My new book, “The Unexpected: Navigating Pregnancy During and After Complications” is available for preorder at the link in my bio!

I co-wrote #TheUnexpected with my friend and maternal fetal medicine specialist, Dr. Nathan Fox. The unfortunate reality is that about half of pregnancies include complications such as preeclampsia, miscarriage, preterm birth, and postpartum depression. Because these are things not talked about enough, it can not only be an isolating experience, but it can also make treatment harder to access.

The book lays out the data on recurrence and delves into treatment options shown to lower risk for these conditions in subsequent pregnancies. It also guides you through how to have productive conversations and make shared decisions with your doctor. I hope none of you need this book, but if you do, it’ll be here for you 💛

#pregnancy #pregnancycomplications #pregnancyjourney #preeclampsiaawareness #postpartumjourney #emilyoster
...

We are better writers than influencers, I promise. Thanks to our kids for filming our unboxing videos. People make this look way too easy. 

Only two weeks until our book “The Unexpected” is here! Preorder at the link in my bio. 💙

We are better writers than influencers, I promise. Thanks to our kids for filming our unboxing videos. People make this look way too easy.

Only two weeks until our book “The Unexpected” is here! Preorder at the link in my bio. 💙
...

Exciting news! We have new, high-quality data that says it’s safe to take Tylenol during pregnancy and there is no link between Tylenol exposure and neurodevelopmental issues in kids. Comment “Link” for a DM to an article exploring this groundbreaking study.

While doctors have long said Tylenol was safe, confusing studies, panic headlines, and even a lawsuit have continually stoked fears in parents. As a result, many pregnant women have chosen not to take it, even if it would help them.

This is why good data is so important! When we can trust the data, we can trust our choices. And this study shows there is no blame to be placed on pregnant women here. So if you have a migraine or fever, please take your Tylenol.

#tylenol #pregnancy #pregnancyhealth #pregnancytips #parentdata #emilyoster

Exciting news! We have new, high-quality data that says it’s safe to take Tylenol during pregnancy and there is no link between Tylenol exposure and neurodevelopmental issues in kids. Comment “Link” for a DM to an article exploring this groundbreaking study.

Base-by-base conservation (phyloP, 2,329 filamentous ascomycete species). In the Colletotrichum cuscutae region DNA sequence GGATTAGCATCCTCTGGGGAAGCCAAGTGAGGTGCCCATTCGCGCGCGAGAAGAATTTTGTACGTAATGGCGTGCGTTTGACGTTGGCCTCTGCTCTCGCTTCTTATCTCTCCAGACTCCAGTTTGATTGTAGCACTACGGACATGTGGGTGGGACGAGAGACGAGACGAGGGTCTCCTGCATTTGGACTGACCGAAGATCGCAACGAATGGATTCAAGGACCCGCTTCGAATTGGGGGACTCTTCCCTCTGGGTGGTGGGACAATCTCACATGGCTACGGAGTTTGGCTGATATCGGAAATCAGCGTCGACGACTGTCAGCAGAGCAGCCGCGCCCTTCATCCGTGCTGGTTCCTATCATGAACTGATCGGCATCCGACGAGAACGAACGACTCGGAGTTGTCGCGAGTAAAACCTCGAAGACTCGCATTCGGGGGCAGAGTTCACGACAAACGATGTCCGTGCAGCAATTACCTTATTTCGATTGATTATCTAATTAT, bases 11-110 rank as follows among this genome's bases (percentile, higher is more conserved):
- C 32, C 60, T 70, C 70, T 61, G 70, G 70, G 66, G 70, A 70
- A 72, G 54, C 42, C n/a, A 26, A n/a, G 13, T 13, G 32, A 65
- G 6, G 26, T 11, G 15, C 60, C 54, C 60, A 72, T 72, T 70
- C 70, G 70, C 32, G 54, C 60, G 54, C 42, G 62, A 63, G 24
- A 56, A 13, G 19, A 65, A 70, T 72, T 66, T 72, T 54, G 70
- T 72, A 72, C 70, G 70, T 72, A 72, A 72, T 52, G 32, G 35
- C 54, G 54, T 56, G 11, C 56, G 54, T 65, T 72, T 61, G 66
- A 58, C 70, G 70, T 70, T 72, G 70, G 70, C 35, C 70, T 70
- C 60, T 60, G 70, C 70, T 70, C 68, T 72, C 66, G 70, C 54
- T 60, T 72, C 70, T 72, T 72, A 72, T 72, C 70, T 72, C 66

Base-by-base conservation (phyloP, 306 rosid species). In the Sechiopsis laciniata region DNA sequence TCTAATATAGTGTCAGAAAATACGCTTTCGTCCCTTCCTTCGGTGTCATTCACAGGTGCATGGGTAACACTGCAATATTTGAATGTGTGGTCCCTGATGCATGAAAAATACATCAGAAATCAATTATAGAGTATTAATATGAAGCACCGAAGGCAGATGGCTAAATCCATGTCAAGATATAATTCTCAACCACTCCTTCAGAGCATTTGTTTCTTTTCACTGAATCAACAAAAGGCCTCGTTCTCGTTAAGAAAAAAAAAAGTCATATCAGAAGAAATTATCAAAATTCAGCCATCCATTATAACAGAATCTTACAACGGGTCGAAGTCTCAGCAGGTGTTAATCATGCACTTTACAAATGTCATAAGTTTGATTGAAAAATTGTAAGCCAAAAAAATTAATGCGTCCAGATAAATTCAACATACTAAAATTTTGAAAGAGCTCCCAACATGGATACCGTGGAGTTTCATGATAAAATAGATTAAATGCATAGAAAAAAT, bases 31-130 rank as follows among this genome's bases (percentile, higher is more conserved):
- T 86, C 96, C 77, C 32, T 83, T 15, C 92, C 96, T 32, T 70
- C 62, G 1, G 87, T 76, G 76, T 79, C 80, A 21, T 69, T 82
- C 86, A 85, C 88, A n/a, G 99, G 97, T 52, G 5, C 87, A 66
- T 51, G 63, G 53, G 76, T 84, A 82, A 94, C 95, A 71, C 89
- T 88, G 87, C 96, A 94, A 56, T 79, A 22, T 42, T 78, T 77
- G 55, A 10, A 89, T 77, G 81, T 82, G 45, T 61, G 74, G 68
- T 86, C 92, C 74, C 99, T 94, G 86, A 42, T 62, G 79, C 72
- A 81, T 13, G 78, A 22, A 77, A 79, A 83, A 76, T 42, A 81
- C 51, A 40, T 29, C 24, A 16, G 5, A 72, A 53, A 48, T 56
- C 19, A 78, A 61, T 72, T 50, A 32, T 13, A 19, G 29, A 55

While doctors have long said Tylenol was safe, confusing studies, panic headlines, and even a lawsuit have continually stoked fears in parents. As a result, many pregnant women have chosen not to take it, even if it would help them.

This is why good data is so important! When we can trust the data, we can trust our choices. And this study shows there is no blame to be placed on pregnant women here. So if you have a migraine or fever, please take your Tylenol.

#tylenol #pregnancy #pregnancyhealth #pregnancytips #parentdata #emilyoster
...

How many words should kids say — and when? Comment “Link” for a DM to an article about language development!

For this graph, researchers used a standardized measure of vocabulary size. Parents were given a survey and checked off all the words and sentences they have heard their child say.

They found that the average child—the 50th percentile line—at 24 months has about 300 words. A child at the 10th percentile—near the bottom of the distribution—has only about 50 words. On the other end, a child at the 90th percentile has close to 600 words. One main takeaway from these graphs is the explosion of language after fourteen or sixteen months. 

What’s valuable about this data is it can give us something beyond a general guideline about when to consider early intervention, and also provide reassurance that there is a significant range in this distribution at all young ages. 

#cribsheet #emilyoster #parentdata #languagedevelopment #firstwords

How many words should kids say — and when? Comment “Link” for a DM to an article about language development!

For this graph, researchers used a standardized measure of vocabulary size. Parents were given a survey and checked off all the words and sentences they have heard their child say.

They found that the average child—the 50th percentile line—at 24 months has about 300 words. A child at the 10th percentile—near the bottom of the distribution—has only about 50 words. On the other end, a child at the 90th percentile has close to 600 words. One main takeaway from these graphs is the explosion of language after fourteen or sixteen months.

What’s valuable about this data is it can give us something beyond a general guideline about when to consider early intervention, and also provide reassurance that there is a significant range in this distribution at all young ages.

#cribsheet #emilyoster #parentdata #languagedevelopment #firstwords
...